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Why Customers Churn

Oversimplification of Churn

There seems to be a growing segment of “experts” striving to reduce complicated situations into overly simple constructs. I’ve read a few customer experience (CX) related articles recently in which the author seems to go out of their way to make something quite complex seem simple. I've read generalizations like:

“B2B customers churn because they aren’t getting value.”
“Your company is losing sales deals because you haven’t effectively conveyed to the prospect why your solution is better.”
“Renewals decline because you have a problem with product adoption.”

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The Complexities Of Churn

At Satrix Solutions, we conduct hundreds of interviews and field even more surveys to understand precisely why customers churn, what drives customer satisfaction, and why buyers select one vendor over another. The reasons are almost always multifaceted and require extensive analysis and probing to understand completely. Some of the common pieces to the churn puzzle are:

Common Churn Factors

Feature gaps compared to alternatives
License fees too high
Frustrations with migrating to a new platform
Poor responsiveness from the account rep
Misled by the sales team

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Generalization of Value

Maybe the drivers of satisfaction or churn can be generalized to all fall under the umbrella of “value,” but how helpful is that to a leadership team that wants to take action to address specific gaps or pain points? And yes - there are some cases when the customer’s decision is straightforward and one-dimensional, such as procurement selecting the lowest price solution or losing an account after your champion left the organization. But I can confidently say those are more the exception than the rule.

Churn Analysis Example

Let me share some context with an example. In managing a Churn Analysis Program for a SaaS and Service client, we aggregated the feedback we received from interviewing decision-makers across dozens of their churned accounts. These interviews, usually about 30 minutes, took place over 12 months and were summarized for a quarterly readout with leadership and an annual deep dive for their end-of-year planning offsite. After conducting each in-depth interview, we systematically identified all factors that led each customer to take their business elsewhere. They are summarized in the following table (in no particular order):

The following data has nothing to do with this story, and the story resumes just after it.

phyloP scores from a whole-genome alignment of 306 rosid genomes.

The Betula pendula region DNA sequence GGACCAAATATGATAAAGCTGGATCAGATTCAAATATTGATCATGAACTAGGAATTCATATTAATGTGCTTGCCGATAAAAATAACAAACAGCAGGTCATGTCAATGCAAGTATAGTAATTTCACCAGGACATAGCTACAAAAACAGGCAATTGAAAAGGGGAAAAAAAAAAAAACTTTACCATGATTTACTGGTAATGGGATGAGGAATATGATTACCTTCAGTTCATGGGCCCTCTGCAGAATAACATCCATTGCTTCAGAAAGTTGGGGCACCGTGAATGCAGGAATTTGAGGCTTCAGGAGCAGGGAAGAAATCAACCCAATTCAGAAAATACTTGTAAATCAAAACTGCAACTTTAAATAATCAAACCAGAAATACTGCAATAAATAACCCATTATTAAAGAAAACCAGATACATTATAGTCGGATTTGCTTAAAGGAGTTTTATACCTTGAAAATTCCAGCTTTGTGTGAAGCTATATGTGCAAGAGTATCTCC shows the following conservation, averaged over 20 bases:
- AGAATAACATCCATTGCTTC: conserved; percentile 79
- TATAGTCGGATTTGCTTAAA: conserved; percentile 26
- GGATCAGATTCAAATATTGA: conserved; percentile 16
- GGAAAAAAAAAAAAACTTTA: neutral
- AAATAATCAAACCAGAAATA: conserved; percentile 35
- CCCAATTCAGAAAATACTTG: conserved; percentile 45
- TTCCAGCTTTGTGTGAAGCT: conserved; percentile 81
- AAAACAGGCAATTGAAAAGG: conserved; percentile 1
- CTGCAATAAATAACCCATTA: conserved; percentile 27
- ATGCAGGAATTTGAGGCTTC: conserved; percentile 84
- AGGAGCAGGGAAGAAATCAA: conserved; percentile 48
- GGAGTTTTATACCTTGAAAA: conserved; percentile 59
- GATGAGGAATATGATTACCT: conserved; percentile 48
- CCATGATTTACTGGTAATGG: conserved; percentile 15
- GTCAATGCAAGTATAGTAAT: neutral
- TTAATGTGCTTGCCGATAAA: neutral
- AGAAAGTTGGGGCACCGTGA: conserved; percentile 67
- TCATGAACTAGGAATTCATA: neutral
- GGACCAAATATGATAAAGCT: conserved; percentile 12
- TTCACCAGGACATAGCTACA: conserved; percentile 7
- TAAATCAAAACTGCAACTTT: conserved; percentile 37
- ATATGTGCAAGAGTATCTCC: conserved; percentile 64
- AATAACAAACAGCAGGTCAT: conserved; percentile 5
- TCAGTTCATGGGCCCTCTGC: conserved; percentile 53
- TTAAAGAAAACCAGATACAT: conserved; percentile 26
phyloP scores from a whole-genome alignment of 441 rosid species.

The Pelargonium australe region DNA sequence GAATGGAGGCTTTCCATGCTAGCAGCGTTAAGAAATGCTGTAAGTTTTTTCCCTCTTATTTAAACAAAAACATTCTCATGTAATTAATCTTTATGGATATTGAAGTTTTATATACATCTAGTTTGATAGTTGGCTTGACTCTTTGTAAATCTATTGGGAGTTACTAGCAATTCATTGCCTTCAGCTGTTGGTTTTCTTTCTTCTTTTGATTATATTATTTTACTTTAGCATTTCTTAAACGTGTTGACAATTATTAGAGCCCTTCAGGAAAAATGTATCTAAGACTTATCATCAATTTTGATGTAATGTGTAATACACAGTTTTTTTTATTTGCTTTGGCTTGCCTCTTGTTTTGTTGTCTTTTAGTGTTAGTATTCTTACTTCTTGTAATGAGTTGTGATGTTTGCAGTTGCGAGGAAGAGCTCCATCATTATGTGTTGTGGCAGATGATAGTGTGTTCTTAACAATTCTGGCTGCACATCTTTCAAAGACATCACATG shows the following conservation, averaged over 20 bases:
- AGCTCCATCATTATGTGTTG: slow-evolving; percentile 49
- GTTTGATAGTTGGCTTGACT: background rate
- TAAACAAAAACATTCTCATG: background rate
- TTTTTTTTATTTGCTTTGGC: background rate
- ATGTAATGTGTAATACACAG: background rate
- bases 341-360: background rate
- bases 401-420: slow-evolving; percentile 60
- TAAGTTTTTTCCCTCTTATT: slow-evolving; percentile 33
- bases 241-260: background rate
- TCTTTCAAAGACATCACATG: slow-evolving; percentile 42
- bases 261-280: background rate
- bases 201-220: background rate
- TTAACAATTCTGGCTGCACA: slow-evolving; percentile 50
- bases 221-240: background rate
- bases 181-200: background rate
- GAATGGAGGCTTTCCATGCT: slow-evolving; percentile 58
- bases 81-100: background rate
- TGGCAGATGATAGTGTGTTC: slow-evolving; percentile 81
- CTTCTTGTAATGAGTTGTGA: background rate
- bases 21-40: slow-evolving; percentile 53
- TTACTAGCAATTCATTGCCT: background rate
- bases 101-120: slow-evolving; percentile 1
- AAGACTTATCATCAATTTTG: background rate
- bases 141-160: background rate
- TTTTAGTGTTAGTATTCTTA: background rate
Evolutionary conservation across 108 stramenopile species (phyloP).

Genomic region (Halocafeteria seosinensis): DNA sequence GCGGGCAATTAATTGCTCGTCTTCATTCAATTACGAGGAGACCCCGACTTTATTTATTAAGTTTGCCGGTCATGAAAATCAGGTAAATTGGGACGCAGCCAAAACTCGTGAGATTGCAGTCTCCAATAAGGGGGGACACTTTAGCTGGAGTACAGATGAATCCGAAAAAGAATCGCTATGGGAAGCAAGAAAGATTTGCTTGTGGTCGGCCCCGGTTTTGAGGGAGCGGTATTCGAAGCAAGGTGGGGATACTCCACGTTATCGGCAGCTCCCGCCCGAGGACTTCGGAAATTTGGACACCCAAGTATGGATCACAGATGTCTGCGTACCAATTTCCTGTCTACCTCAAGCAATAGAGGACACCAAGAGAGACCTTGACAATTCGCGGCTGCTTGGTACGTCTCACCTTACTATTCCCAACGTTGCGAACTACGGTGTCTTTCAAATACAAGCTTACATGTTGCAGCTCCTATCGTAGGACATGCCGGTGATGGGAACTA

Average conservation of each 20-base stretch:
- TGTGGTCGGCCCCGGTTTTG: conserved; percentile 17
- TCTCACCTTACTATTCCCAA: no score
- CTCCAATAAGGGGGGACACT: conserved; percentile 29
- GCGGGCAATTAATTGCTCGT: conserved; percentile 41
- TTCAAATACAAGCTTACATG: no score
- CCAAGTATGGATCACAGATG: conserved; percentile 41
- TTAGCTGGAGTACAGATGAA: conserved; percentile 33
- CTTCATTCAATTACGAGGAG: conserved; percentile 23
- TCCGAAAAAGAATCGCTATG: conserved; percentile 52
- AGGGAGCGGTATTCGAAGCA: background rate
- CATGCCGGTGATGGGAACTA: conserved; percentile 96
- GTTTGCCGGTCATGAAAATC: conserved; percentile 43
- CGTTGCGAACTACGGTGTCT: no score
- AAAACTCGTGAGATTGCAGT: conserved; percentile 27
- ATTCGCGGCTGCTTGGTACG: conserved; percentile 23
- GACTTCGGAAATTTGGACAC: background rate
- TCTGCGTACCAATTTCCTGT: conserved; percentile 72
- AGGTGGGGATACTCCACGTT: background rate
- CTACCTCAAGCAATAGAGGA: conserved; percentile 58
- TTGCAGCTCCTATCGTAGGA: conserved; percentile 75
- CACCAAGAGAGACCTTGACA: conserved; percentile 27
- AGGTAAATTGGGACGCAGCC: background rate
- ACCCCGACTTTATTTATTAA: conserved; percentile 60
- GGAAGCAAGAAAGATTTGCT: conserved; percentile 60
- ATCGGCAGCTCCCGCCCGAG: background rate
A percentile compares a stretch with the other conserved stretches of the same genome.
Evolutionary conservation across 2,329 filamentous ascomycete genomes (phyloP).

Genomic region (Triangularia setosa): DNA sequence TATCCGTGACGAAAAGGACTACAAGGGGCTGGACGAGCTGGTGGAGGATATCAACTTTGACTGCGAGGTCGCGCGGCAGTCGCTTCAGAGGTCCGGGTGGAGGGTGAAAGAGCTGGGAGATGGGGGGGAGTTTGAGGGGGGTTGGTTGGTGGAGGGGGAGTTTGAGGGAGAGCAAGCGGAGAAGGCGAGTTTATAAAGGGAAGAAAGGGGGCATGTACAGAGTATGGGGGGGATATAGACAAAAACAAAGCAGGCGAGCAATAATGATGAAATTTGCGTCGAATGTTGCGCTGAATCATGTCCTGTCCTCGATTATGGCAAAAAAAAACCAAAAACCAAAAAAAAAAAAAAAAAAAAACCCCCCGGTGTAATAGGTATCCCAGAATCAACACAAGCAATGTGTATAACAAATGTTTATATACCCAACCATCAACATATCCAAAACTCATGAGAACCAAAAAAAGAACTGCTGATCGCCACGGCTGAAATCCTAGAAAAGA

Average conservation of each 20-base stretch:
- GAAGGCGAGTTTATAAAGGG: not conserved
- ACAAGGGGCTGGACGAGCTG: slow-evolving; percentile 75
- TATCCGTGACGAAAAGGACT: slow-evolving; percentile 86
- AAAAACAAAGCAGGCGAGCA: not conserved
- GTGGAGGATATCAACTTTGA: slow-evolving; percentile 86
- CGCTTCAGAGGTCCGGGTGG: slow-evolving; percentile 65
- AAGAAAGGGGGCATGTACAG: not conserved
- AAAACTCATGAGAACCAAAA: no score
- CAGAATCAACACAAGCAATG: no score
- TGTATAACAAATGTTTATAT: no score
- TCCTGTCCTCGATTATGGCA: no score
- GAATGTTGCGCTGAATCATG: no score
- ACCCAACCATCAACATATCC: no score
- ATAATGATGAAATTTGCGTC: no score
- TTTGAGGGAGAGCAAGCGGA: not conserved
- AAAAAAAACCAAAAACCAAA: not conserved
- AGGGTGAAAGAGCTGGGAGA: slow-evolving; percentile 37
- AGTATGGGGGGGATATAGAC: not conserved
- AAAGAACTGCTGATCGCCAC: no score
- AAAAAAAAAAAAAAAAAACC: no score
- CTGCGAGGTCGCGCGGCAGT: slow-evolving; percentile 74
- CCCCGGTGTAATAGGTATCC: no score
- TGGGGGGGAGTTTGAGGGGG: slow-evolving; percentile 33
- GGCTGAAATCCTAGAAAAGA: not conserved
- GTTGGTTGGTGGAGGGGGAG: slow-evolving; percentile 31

Churn Drivers

Frustrations with migrating to the new platform
Rigid company policies
Poor responsiveness from the account rep
Implementation took longer than expected
License fees too high
Nickle & diming
Too many mistakes / errors
Misled by the sales team
High turnover on the service team
Support team unable to resolve issues
Inadequate reporting functionality
Too many manual processes
Competitor offered simpler pricing
Feature gaps compared to alternatives
Poor / antiquated UI
Few customer feedback-driven improvements
Company is too siloed
Little visibility into the product roadmap
Unsatisfactory training
No attention from higher-ups, despite escalations

While the weightings and counts of each pain point are not shown, you can see that there can be dozens of reasons customers cite why they churn, switch to a competitor, and may even be compelled to share a negative review online. Each of these outcomes has the potential to damage your organization’s reputation and impede growth. That’s why it’s essential to pinpoint the precise reasons customers behave the way they do. Without this level of granularity, it’s profoundly difficult to prioritize corrective action and mitigate systemic issues.

Platitudes such as “deliver more value” are good for LinkedIn posts, but it’s dangerous to overly simplify complex challenges (like churn) that many companies face. Getting the complete picture requires time, expertise, and investment. However, business leaders can act accordingly when they understand the drivers of satisfaction and frustration. Such actions enable an organization to preemptively address other customers' issues or identify what success looks like so it can be replicated. That’s when the financial payoff becomes substantial.

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